A silverfish (Lepisma saccharina) is a small, primitive, wingless insect in the order Zygentoma (formerly Thysanura). Its common name derives from the animal's silvery light grey colour, combined with the fish-like appearance of its movements. The scientific name (L. saccharina) indicates that the silverfish's diet consists of carbohydrates such as sugar or starches.

Lepisma saccharina
Scientific classification edit
Kingdom: Animalia
Phylum: Arthropoda
Class: Insecta
Order: Zygentoma
Family: Lepismatidae
Genus: Lepisma
L. saccharina
Binomial name
Lepisma saccharina


Silverfish are nocturnal insects typically 13–25 mm (0.5–1.0 in) long.[1] Their abdomens taper at the end, giving them a fish-like appearance.[2] The newly hatched are whitish, but develop a greyish hue and metallic shine as they get older.[3] They have two long cerci and one terminal filament at the tip of the abdomen between the cerci. They also have two small compound eyes, despite other members of Zygentoma being completely eyeless, such as the family Nicoletiidae.[2][4]

Like other species in Apterygota, silverfish are completely wingless.[2][5] They have long antennae, and move in a wiggling motion that resembles the movement of a fish.[6] This, coupled with their appearance and silvery scales, inspires their common name. Silverfish typically live for two to eight years.[3]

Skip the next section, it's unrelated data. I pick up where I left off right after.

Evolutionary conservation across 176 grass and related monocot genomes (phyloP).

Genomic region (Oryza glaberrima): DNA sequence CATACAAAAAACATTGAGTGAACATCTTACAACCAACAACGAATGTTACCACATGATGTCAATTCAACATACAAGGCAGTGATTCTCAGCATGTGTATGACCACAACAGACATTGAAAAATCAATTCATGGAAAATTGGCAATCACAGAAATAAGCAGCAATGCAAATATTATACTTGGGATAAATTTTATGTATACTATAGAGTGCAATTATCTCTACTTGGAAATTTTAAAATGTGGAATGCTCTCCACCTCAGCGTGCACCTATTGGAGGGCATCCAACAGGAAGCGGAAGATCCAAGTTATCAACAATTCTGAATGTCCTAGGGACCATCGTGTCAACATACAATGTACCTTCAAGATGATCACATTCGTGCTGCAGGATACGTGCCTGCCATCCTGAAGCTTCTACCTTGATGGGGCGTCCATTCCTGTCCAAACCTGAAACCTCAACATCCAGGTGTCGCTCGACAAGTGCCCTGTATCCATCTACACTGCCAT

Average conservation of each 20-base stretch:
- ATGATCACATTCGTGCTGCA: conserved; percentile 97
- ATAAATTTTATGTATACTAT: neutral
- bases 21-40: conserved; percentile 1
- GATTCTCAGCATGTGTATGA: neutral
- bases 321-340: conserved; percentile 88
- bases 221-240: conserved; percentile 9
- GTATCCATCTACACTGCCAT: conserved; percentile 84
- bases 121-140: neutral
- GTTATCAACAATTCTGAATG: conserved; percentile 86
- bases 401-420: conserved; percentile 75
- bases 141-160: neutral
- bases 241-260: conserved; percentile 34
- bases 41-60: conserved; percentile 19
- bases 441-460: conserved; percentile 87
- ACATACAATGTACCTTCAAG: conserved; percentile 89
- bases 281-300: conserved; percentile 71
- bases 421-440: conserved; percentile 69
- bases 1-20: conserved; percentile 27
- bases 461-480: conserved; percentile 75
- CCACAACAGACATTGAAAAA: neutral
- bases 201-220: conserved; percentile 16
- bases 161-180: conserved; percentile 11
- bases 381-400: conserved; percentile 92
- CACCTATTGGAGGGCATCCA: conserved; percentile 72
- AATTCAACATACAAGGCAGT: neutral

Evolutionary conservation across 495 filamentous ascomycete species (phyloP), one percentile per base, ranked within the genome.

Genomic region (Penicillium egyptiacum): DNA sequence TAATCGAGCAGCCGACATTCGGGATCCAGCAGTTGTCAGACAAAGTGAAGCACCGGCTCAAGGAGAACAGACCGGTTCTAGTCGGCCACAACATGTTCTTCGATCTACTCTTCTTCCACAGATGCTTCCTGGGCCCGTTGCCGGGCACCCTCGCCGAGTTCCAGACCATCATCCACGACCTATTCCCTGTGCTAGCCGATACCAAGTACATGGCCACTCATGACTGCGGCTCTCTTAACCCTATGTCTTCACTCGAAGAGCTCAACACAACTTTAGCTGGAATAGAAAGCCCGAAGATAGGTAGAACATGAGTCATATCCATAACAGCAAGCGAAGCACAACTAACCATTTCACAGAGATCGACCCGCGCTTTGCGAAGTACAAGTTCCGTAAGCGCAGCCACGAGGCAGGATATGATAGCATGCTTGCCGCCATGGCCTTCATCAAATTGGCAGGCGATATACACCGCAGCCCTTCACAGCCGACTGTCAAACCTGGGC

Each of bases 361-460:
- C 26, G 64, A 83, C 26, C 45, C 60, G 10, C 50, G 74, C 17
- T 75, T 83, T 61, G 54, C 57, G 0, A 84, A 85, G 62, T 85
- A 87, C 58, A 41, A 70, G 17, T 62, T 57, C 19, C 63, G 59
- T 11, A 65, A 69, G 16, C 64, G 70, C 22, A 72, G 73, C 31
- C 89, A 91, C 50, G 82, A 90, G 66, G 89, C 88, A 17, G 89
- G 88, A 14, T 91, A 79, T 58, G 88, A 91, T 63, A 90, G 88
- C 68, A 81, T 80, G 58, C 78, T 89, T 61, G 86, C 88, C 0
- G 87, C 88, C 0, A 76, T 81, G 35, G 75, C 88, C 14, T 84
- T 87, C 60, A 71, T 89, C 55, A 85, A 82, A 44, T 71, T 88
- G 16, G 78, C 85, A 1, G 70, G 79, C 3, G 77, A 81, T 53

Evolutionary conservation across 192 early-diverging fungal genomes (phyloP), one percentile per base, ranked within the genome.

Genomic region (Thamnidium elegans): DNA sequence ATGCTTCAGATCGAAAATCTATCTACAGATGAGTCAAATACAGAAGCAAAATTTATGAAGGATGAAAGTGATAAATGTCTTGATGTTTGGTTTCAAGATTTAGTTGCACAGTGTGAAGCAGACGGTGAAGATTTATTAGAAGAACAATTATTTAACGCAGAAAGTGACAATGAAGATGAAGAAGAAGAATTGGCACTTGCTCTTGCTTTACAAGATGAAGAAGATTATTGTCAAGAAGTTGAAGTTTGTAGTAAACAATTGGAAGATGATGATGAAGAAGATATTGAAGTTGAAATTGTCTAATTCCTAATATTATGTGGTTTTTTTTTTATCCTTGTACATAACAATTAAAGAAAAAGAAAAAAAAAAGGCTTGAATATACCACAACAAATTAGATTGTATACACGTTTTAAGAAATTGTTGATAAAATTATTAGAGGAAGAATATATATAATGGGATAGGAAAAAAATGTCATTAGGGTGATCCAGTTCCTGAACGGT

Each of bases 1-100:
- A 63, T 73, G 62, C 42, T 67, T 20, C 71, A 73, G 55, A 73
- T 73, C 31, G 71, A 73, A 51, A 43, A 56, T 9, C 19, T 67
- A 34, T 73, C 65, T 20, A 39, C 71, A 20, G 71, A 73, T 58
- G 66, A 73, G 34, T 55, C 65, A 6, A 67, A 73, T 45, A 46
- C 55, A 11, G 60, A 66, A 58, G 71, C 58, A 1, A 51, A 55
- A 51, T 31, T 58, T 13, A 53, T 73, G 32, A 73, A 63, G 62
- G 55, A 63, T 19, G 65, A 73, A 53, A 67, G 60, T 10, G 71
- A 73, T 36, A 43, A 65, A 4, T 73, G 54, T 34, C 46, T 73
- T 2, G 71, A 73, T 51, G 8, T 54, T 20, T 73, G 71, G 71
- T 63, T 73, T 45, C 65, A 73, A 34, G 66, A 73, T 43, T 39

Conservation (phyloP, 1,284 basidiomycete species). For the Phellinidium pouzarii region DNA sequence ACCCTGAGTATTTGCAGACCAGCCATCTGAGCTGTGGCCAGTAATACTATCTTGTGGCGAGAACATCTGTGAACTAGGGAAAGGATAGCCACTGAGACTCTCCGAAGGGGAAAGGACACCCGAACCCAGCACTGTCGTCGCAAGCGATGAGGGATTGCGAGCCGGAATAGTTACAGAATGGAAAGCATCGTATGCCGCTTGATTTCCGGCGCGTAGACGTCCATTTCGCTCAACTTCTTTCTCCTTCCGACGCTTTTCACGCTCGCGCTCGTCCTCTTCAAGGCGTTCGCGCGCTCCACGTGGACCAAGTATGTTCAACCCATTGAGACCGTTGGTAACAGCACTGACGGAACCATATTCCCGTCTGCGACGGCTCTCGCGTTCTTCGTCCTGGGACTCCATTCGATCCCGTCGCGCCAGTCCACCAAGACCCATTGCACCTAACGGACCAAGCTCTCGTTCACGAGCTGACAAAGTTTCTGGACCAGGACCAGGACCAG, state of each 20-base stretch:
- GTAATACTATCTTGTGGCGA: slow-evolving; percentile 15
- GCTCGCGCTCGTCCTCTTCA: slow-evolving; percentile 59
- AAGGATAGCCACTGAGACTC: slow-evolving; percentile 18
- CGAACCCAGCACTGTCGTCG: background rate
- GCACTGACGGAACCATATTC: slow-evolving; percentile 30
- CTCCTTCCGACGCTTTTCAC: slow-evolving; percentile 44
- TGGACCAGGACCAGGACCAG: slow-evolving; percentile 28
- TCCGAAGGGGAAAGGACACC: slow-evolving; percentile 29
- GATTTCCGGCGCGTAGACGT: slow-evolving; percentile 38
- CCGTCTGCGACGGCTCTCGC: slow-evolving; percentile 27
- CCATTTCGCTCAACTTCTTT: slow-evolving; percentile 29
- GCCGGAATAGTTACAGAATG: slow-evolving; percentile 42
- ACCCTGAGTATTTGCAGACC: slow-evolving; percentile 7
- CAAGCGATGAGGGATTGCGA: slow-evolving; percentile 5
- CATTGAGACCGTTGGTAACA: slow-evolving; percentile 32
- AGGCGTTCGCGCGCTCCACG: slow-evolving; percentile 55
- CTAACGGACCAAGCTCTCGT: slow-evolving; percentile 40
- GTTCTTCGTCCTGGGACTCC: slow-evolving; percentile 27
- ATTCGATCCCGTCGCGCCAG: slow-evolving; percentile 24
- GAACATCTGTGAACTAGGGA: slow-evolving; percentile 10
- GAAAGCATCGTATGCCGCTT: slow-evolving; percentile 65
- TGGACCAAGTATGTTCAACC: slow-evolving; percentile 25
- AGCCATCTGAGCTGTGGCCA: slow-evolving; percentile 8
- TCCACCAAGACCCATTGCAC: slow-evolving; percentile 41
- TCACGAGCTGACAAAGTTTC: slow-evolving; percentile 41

Silverfish are agile runners and can outrun most of their predators (including wandering spiders and centipedes). However, such running is possible only on horizontal surfaces, as they lack any additional appendages, and therefore are not fast enough to climb walls at the same speed.[citation needed] They also avoid light.[7]


Silverfish are a cosmopolitan species, found in Africa, the Americas, Australia, Eurasia, and other parts of the Pacific.[8] They inhabit moist areas, requiring a relative humidity between 75% and 95%.[9] In urban areas, they can be found in attics, basements, bathtubs, sinks, kitchens, old books, classrooms, and showers.[3]

Reproduction and life cycleEdit

A silverfish

Before silverfish reproduce, they carry out a ritual involving three phases, which may last over half an hour. In the first phase, the male and female stand face to face, their quivering antennae touching, then repeatedly back off and return to this position. In the second phase, the male runs away and the female chases him. In the third phase, the male and female stand side by side and head to tail, with the male vibrating his tail against the female.[10] Finally, the male lays a spermatophore, a sperm capsule covered in gossamer, which the female takes into her body via her ovipositor to fertilize her eggs. The female lays groups of fewer than 60 eggs at once, deposited in small crevices.[11] The eggs are oval-shaped, whitish, about 0.8 mm (0.031 in) long,[12] and take between two weeks and two months to hatch. A silverfish usually lays fewer than 100 eggs in her lifetime.[1]

When the nymphs hatch, they are whitish in colour, and look like smaller adults. As they moult, young silverfish develop a greyish appearance and a metallic shine, eventually becoming adults after three months to three years.[11] They may go through 17 to 66 moults in their lifetimes, sometimes 30 in a single year—many more than most insects. Silverfish are among the few types of insect that continue to moult after reaching adulthood.[13]